None of these reasons (and there are others) — entropy, ownership, and conservatism — are endemic to crowdsourced projects. While they’re not unique to Wikipedia, it is arguably the largest and most visible project that suffers from them.

Finally, the popular and online media tend to conflate “crowdsourced” with “crowdfunded“. They are, of course, completely different. Once a crowdfunder parts with his or her money, their editorial control over the result is finished, except to the degree that they proselytize the product. They don’t contribute circuit design or software or artwork, and they certainly don’t war over it. Additionally, somewhat savvy large corporations have adopted PR and marketing campaigns under the rubric of “crowdsourcing”, which are basically contests that people enter, giving their free talent (such as it is) for a chance at winning something, whether a modicum of fame or something more tangible. This isn’t really crowdsourcing.

One needn’t look farther than the galaxy-identifying systems, the human OCR systems, the protein-folding systems, and other things like that to find good, useful, and successful examples of crowdsourcing, so one would be unwise to either paint those efforts with the same brush as Wikipedia, or weaken one’s argument by over-generalization.


The lack of an objective measure of quality is a key part and needs to be remembered. One of us has volunteered, in the past, for CoCoRaHS, a crowdsourced precipitation measurement project for the United States. Pretty much anyone can volunteer and submit observations after completing a very simple training program. The CoCoRaHS coordinators, who are qualified hydrologists (the coordinator for one area is a professor of meteorological sciences at a local university, and the state level coordinator is also the retired director of the state climate research center), gather the data and validate them by comparing them to one another, to National Weather Service observations, and to radar data to determine if the reported precipitation is “reasonable”. Someone who reports 4 inches of rain when their neighboring stations all report no rain will get an email from the coordinator asking for an explanation. Someone who reports 11 inches of rain in the middle of a hurricane, though, will probably not, but they will likely get mentioned in the monthly newsletter.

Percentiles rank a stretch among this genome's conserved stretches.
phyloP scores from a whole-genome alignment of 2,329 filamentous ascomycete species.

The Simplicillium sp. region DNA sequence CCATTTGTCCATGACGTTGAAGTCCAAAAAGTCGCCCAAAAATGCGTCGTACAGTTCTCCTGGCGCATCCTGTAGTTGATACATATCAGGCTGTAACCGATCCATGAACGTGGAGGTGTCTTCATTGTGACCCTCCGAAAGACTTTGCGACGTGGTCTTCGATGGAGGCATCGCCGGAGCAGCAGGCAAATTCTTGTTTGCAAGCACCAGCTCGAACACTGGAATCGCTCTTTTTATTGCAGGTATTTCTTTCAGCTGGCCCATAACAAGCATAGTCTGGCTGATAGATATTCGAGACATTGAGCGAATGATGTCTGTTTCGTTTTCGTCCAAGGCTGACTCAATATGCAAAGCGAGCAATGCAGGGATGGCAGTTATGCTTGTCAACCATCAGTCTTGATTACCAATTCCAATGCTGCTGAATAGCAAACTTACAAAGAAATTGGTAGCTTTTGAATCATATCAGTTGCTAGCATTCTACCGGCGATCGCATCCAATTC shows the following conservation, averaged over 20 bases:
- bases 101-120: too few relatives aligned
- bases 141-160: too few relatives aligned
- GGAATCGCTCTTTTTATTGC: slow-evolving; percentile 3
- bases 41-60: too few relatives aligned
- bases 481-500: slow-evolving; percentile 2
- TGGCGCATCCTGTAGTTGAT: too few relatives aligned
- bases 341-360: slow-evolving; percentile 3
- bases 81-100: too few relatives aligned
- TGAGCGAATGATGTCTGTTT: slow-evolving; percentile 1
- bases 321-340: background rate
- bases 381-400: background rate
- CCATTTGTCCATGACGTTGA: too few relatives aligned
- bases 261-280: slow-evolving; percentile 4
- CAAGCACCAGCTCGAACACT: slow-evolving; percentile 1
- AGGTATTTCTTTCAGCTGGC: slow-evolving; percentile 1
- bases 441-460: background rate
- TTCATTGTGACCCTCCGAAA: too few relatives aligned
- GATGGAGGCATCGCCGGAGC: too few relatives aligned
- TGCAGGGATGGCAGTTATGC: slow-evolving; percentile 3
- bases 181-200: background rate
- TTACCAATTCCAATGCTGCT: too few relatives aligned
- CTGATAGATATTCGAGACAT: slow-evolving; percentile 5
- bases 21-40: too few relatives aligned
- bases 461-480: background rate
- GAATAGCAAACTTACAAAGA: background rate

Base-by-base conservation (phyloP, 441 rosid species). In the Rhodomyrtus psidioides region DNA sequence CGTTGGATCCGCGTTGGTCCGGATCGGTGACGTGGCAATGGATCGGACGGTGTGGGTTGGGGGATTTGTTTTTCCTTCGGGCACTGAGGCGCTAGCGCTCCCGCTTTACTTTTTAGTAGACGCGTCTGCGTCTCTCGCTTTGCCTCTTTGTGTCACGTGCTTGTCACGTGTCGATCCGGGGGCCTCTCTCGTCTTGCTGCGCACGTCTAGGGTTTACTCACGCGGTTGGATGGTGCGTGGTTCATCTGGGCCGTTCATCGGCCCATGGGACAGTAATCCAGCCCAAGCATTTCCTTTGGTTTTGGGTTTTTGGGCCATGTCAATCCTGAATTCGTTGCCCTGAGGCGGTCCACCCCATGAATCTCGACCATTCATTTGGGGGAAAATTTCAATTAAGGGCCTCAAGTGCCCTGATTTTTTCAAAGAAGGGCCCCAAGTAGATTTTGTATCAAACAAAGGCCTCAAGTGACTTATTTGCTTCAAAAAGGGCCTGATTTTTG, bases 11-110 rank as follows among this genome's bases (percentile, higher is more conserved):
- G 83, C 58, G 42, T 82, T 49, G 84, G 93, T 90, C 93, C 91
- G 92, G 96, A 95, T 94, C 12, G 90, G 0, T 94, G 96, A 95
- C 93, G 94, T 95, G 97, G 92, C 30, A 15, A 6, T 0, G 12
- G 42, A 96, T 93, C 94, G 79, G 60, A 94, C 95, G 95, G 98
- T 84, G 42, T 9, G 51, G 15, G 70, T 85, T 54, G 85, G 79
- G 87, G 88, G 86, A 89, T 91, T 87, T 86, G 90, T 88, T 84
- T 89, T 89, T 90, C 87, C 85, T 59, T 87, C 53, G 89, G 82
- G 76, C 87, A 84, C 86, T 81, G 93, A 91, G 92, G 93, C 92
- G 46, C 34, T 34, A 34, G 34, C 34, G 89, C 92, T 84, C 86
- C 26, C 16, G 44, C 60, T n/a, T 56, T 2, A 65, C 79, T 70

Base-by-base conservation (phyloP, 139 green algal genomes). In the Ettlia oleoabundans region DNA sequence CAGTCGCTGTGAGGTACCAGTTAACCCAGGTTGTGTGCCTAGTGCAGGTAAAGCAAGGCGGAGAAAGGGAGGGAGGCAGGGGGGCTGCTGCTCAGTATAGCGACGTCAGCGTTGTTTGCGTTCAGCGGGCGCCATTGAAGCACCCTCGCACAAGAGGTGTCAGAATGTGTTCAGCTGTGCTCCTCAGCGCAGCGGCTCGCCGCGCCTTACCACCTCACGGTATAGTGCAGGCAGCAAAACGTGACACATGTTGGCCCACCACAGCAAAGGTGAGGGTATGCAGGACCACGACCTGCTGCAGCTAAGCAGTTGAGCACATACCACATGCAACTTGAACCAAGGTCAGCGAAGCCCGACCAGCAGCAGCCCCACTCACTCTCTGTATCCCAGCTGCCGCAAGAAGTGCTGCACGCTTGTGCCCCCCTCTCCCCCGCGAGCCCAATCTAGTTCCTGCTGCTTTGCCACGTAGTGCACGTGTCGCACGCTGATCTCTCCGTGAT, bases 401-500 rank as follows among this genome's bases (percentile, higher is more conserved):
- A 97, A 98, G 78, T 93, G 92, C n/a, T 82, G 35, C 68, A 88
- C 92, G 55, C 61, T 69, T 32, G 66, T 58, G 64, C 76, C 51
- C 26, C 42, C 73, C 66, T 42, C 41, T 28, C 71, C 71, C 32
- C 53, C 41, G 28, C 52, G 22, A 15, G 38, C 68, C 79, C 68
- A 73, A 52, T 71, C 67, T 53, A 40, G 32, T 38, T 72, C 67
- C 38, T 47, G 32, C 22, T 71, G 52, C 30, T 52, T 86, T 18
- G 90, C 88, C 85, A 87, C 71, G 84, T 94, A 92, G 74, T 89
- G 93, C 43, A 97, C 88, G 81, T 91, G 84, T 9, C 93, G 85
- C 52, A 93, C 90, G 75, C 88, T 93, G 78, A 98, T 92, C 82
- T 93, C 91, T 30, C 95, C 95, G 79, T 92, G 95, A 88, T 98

The algorithms used for this validation process are similar to the ones the NWS uses to validate its own datasets, and there is a solid mathematical basis behind them. Because of this procedural rigor, CoCoRaHS has been incredibly successful in gathering a large corpus of fairly reliable precipitation data for large parts of the US that were previously not well-covered, and that data is used by hundreds of organizations for all sorts of purposes. It’s an example of successful crowdsourcing. It works because it targets people who have an interest in the field, provides training and easy access to resources, makes the process simple and nonconfrontational for volunteers, and provides qualified professional resources to supervise volunteers and validate the quality of volunteer data. Contrast this to what Wikipedia does in these areas, and you’ll see why Wikipedia fails.

The problem isn’t crowdsourcing itself. Rather, it’s how Wikipedia does crowdsourcing.

(This blog post was originally published on February 23, 2015)

Image credits: Flickr/Shane Kelly (ballinascreen.com), Flickr/USDAgov ~ licensed under Creative C0mmons Attribution 2.0 Generic

12 comments to The Myth of Crowdsourcing at Wikipedia

  • Anthony Cole

    Thanks. Yes, validation is the problem. Just as the crowdsourced meteorology project borrows its validation system from NWS, so Wikipedia could borrow the academic community’s validation system – expert review. But that seems to be ruled out by a higher principle: experts are shit. See https://en.wikipedia.org/wiki/Wikipedia:Randy_in_Boise